Synthetic finance products are organized in tranches. A tranche (meaning slice in French), especially in debt securities, represents a part of the pooled investment that is characterized by its time to maturity, rating, and risk, among other factors. Each tranche has its own return and risks characteristics and, as a result, will be suitable for a particular type of investor. This makes structured products appealing to a large number of investors. They are, therefore, able to accommodate different investment needs and respond well to the different risk and reward appetites.  

The larger number of investors will bring more revenue to the investment bank, which creates those advanced finance products, through various charges, such as processing fees.

Each tranche is ranked from senior to junior-senior tranches have high credit ratings, as established by rating agencies, minimized default risk, and lower yield. Conversely, junior tranches present an increased default risk, which is compensated by a higher rate of return. 

In the event of a default, investors who bought senior tranches of the instrument are the first to have claims on repayments through collateral. Collateral refers to the pledged asset that the creditor can use to recoup payments if the borrower is no longer able or willing to make payments.

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Types of Structured Products

Among the most common and widely used types of structured finance products are: 

Hybrid Securities

As the name suggests, hybrid securities are securities that have portions of both debt and equity. A typical and well-known hybrid security is the convertible bond - a debt instrument that can be converted into equity when particular conditions are met. The convertible bond is affected by the price fluctuations of the stock into which it is converted.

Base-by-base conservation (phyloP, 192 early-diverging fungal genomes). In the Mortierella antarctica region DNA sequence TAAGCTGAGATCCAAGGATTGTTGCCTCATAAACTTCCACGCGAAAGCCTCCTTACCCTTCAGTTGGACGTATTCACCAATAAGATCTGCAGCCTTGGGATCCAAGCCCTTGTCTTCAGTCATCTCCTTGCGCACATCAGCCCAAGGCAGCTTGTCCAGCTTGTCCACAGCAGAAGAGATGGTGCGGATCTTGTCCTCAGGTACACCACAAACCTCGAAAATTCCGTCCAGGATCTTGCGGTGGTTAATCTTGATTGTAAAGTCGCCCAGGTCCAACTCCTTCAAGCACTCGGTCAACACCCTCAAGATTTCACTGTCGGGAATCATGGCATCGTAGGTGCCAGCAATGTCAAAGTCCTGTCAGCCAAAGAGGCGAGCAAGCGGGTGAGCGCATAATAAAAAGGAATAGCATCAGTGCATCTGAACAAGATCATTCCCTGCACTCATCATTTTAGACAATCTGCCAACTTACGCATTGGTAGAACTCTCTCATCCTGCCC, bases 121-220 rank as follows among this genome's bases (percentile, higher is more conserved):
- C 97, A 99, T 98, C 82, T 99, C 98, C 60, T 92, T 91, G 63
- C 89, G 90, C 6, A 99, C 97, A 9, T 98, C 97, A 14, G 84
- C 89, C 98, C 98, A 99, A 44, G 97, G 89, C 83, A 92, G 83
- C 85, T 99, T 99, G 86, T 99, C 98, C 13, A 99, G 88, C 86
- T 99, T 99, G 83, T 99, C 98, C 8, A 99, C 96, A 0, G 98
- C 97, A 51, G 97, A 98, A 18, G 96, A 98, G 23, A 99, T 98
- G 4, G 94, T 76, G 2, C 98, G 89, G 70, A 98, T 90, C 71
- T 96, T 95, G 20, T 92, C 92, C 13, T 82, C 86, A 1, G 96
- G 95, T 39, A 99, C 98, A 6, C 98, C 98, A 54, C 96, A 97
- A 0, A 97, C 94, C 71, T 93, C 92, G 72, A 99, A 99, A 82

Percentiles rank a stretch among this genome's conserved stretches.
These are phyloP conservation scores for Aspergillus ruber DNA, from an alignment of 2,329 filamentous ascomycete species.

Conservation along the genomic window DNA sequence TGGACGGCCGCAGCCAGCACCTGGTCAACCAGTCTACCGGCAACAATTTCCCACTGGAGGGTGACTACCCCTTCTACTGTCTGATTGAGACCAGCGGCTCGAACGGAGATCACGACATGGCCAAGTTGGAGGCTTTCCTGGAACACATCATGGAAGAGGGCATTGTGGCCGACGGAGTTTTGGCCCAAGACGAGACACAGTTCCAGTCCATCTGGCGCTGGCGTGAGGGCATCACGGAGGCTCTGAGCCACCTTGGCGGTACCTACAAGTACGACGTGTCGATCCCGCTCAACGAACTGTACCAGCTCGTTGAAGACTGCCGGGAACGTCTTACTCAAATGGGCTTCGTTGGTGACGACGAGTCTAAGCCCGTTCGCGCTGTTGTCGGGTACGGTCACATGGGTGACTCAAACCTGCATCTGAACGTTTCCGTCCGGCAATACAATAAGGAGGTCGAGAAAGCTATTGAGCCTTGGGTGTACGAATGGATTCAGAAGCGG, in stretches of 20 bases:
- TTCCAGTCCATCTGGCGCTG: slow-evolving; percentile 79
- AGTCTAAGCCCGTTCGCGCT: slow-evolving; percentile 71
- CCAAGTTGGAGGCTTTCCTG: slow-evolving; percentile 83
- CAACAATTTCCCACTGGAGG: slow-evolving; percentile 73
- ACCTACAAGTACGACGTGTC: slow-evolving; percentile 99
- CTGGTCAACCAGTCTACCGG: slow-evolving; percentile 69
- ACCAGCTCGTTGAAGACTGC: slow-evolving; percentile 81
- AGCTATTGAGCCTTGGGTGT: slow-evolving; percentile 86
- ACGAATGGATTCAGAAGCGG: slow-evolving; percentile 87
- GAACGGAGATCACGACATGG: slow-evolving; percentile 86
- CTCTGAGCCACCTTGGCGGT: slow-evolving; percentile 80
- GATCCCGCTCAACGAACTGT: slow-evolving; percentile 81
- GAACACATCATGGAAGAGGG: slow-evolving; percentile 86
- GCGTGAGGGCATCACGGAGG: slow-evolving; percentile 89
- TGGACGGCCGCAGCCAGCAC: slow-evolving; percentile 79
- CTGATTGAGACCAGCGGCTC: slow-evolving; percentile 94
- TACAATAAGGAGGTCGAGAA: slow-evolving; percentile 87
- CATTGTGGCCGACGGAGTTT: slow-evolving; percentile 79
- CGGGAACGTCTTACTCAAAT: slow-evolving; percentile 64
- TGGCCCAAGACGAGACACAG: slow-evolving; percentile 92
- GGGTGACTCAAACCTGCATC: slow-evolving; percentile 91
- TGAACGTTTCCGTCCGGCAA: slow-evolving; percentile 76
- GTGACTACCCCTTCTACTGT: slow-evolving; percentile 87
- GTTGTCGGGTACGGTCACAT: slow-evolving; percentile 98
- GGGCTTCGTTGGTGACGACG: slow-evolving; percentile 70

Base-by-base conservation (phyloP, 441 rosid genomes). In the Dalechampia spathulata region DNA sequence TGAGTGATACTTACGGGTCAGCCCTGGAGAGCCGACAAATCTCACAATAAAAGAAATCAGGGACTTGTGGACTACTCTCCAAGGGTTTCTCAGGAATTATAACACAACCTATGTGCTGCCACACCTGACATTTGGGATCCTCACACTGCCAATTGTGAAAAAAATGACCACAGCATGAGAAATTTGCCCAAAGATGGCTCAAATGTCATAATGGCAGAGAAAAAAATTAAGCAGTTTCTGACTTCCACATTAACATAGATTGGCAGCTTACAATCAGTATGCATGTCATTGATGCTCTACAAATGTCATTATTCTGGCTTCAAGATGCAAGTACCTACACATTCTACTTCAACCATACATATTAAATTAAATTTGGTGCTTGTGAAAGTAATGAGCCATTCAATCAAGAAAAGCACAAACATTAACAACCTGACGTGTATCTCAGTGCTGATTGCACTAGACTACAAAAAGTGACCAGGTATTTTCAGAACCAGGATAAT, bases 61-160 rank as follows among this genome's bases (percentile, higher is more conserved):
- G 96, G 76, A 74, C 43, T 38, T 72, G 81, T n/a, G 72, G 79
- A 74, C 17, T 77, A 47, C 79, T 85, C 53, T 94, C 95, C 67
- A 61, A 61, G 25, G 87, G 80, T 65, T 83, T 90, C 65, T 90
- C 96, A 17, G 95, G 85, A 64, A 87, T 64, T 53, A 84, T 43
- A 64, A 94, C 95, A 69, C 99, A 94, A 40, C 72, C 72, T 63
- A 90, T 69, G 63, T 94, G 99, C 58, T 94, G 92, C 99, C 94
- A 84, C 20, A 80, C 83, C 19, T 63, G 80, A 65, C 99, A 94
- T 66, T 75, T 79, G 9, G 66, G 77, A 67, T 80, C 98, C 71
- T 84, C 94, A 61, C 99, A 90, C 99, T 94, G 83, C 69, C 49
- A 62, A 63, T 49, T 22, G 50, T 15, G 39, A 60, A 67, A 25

A convertible bond can be an attractive investment and yield more than a traditional bond if the company's stock performs well. As with all investments, the convertible bond is subject to various risks, for instance, early repayment risk, default risk, interest rate risk, price volatility, and lack of liquidity. 

Convertible preference shares and convertible notes are two other types of hybrid securities. Convertible preference shares pay dividends at a fixed or floating rate and can be converted into the company's stock. A convertible note is an unsecured, subordinated instrument, which has a riskier profile as it ranks lower in seniority compared to other debt instruments.

Syndicated Loans

This is a type of loan that is provided by a group of banks and non-bank institutions to a single borrower. A syndicated loan is generally a source of financing used by large corporations across Europe and the US. It is arranged and administered by one or many commercial or investment banks, called lead arrangers.

The syndicated loan allows individual lenders to spread the risk and enables them to take part in ventures, which may exceed their capital base. The loan has a term, an interest rate, and a repayment schedule.  

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Collateralized Debt Obligations (CDOs)

A synthetic finance product, the CDO is an asset-backed security (ABS) and represents a collection of securitized debt investments sold to investors and backed by collateral. The issuance of CDOs is funded by the purchase of other portfolios of assets, such as commercial loans, corporate bonds, and also ABSs and mortgage-backed securities (MBS) issued by other special investment vehicles. 

These debt investments can include credit card loans, car loans, student loans, and bonds among others. At the end of the term, the holders of CDOs can retrieve the borrowed capital from the initial borrower. CDOs were initially developed for the corporate bond market. However, over time they were actively used for the issuance of MBS.

Collateralized Bond Obligations (CBOs)

Another structured finance product, CBOs are complex debt instruments. The securitization of a pool of investment-grade bonds is backed by high-yield low-grade junk bonds that serve as collateral. The issuer of CBO is known as a protection buyer. Because junk bonds have a higher interest rate than investment-grade corporate bonds, they are used in various proportions in the different tranches of the CBO. Senior debt, mezzanine debt, and subordinated debt and stocks are part of the tranches. The different tranches organize the priority of payments for the different debtholders. 

Collateralized Mortgage Obligations (CMOs)